Not that doing anything in Beverly Hills isn’t a trip, if you know what I mean. In one of the first of my many stellar jobs, which was just across the street from where I’m right now, fogging up a window—sighing over a red Louis Vuitton handbag that I’ve already priced at $1,110—I often worked the busy Saturday lunch shift where I lost some of my naiveté very quickly. Ron, the manager-host, told us to seat the “beautiful people” outside on the patio so that passers-by could see them frequenting his dining establishment. The “less attractive” tourists were seated inside upfront, and the uglier ones, as he called them, were “positioned in the back.” I felt sorry for those poor schmucks— because they also got the slowest service. And the smaller portions. Sometimes they even got the least appealing or slowest selling food items. “What do you recommend on the menu?” the ugly folks would ask in good faith. “Oh, the dirt sandwich with onions and sauerkraut is my favorite. You’ll enjoy it.”
I begged to wait on the outdoor diners—celebrities, the rich and famous, the spoiled patrons juggling Chanel, Gucci, and Armani shopping bags. I was a bit jealous, of course, of all these privileged people, shopping and dining in Beverly Hills while I worked my ass down to a size zero at two restaurant jobs just to get by. I was waiting on Joan Collins, who came to the restaurant with a party of six. Dynasty was a top-rated TV show, and I did my best to please its star villainess, pouring more of this, fetching anotherthat. And then disaster struck. She called me over to her table. Her fork was missing. “This is an outrage!” she barked.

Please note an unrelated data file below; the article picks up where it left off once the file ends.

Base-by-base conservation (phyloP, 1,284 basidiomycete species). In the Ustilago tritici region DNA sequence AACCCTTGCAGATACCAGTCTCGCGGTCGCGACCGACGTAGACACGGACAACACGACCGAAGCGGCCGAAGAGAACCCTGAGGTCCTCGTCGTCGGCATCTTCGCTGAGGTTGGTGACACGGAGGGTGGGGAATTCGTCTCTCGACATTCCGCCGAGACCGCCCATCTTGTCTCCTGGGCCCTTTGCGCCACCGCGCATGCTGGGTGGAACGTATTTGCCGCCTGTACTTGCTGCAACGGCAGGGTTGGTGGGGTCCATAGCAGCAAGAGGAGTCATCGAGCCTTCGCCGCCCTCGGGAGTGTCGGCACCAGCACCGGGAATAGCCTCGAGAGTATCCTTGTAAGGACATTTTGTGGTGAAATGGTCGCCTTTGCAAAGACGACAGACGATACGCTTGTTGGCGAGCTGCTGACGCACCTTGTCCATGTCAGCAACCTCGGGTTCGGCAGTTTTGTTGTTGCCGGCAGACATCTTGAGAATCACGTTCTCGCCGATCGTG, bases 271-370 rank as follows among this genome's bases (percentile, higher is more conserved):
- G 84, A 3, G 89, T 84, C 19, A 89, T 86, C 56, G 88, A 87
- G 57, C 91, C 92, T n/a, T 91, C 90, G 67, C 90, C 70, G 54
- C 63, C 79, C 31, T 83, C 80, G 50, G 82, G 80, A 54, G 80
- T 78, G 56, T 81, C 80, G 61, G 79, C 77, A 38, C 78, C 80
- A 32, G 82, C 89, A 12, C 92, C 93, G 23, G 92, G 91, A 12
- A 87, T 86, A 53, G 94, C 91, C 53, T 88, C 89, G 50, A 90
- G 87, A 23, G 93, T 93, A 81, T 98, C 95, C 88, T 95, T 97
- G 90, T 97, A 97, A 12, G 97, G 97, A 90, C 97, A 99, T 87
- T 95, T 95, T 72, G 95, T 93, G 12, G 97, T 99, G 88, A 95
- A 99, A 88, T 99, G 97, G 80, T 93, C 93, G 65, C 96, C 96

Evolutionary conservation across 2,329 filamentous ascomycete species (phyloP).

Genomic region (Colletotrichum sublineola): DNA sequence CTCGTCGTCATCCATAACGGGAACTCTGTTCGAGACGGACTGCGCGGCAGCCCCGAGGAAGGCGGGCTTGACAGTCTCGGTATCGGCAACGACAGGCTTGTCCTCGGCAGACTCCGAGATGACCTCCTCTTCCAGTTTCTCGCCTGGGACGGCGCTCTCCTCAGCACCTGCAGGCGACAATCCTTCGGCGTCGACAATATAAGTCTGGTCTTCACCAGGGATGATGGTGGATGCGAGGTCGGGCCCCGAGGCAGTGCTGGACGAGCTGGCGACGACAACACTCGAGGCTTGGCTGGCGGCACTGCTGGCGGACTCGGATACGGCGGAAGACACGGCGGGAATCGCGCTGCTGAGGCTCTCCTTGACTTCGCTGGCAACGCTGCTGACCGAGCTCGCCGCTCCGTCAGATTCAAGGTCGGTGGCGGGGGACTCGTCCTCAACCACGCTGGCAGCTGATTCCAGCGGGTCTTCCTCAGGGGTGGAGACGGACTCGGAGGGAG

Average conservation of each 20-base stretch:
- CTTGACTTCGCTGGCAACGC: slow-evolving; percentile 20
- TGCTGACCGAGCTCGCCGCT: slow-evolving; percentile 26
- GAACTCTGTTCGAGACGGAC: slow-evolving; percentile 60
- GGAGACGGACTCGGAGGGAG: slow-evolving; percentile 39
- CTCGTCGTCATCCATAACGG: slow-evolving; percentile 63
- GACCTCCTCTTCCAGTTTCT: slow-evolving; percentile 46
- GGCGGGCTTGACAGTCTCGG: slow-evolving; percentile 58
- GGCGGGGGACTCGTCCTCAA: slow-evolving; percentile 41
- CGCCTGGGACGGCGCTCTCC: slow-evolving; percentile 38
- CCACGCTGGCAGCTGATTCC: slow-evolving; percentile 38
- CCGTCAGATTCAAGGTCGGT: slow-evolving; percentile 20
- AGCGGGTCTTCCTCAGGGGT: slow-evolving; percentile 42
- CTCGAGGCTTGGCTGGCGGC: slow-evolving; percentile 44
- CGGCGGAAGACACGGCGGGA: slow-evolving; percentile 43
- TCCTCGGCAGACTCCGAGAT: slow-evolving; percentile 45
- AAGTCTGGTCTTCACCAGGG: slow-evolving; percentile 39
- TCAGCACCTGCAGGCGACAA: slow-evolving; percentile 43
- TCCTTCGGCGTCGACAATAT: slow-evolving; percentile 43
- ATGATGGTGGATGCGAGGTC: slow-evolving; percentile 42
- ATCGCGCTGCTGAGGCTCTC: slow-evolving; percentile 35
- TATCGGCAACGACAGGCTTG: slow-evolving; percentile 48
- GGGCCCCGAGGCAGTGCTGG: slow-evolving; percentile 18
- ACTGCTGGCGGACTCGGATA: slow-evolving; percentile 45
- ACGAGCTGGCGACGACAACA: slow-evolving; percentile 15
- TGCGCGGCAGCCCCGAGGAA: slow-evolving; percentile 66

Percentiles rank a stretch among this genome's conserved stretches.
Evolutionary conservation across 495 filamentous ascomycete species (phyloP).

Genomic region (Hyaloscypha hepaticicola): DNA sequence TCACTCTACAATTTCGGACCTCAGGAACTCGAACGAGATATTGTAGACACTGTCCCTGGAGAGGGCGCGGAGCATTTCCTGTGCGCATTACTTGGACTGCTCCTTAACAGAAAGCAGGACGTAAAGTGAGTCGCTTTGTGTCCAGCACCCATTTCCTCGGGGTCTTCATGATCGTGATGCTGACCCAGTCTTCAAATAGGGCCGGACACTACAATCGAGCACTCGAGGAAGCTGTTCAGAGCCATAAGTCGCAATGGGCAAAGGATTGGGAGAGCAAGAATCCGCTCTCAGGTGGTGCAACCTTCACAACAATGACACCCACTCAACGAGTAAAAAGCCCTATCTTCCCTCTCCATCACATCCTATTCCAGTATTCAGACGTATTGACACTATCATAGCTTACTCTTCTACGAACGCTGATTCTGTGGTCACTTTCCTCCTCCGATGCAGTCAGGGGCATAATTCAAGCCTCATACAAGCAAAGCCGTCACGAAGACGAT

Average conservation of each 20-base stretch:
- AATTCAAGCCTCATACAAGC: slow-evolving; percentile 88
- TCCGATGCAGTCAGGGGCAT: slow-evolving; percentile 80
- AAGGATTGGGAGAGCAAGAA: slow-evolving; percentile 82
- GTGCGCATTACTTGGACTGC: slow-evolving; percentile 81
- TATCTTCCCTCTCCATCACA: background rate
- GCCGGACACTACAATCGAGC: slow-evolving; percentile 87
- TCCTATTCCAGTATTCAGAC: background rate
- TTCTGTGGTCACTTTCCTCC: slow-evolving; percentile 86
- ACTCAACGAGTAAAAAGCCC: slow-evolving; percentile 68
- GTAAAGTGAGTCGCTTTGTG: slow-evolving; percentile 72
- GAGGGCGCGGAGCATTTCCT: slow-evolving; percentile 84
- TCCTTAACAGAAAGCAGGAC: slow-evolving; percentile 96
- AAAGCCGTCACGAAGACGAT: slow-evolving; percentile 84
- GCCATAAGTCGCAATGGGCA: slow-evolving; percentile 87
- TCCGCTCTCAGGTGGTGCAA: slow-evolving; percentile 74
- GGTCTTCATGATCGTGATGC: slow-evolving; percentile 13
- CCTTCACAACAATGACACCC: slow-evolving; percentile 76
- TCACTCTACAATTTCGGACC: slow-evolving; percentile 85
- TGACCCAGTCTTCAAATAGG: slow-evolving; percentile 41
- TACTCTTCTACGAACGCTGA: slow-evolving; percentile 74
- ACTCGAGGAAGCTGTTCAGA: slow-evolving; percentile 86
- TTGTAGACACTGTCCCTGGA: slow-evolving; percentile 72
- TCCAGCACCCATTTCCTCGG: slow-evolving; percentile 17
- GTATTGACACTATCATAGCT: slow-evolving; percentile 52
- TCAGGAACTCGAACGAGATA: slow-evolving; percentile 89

For all my work, she left me a $2 tip on a $120 tab. The woman was clearly typecast as Alexis, right?
My dream of getting work as an actress got squeezed into the crannies as the years flew by, and I accepted—but never liked—the restaurant work. I mean I should be the one wearing fabulous designer suits at power lunches and dripping with bling at dinner—not serving these hoity-toities. I mostly just got lonelier and felt worse about myself. By age twenty-seven, I was still living alone, away from my family, and struggling financially.
But I was about to ride off into the smoggy sunset with Mr. Fabulous who would, I hoped, save me from the drudgery of two jobs so I could return to acting. I was working in a French restaurant in West Hollywood. Neither Tom Cruise nor Rob Lowe had taken notice of the adorable cashier at Le Bistro Brasserie, so I flirted with Bruno, the cute French sous chef who didn’t speak much English. I spoke French, so he chatted me up tout suite. I let him talk me into letting him crash at my place a few times— he lived forty-five minutes away and knew I walked to work from my little apartment. Success story that he was, he had no car and spent a fortune on taxi fares at night after work.
I must confess that I suffer from RAA syndrome, Rescues Abandoned Animals, and so I helped the guy out. Like, four times a week. He camped on my sofa. You can see where this is going. I mean a bed is so much more comfy than a lumpy couch. Bruno soon had an epiphany: Marriage would save us money. Somehow, it sounded sexy in French. Deep down I knew that he was using me, but I was so lonely. I said, oui.
What was I thinking?
A few years later, Bruno had a chance to work with two brothers who were opening a restaurant in Chicago. He asked me if I wanted to move so far away from sunny California. The only thing I knew about Chicago was that Oprah and Phil Donahue were there, and as one of my guy waiter friends who had visited many times told me, “It’s colder than a witch’s tit.” I had also heard that there was acting work available. I was sick of L.A. and said ouionce more.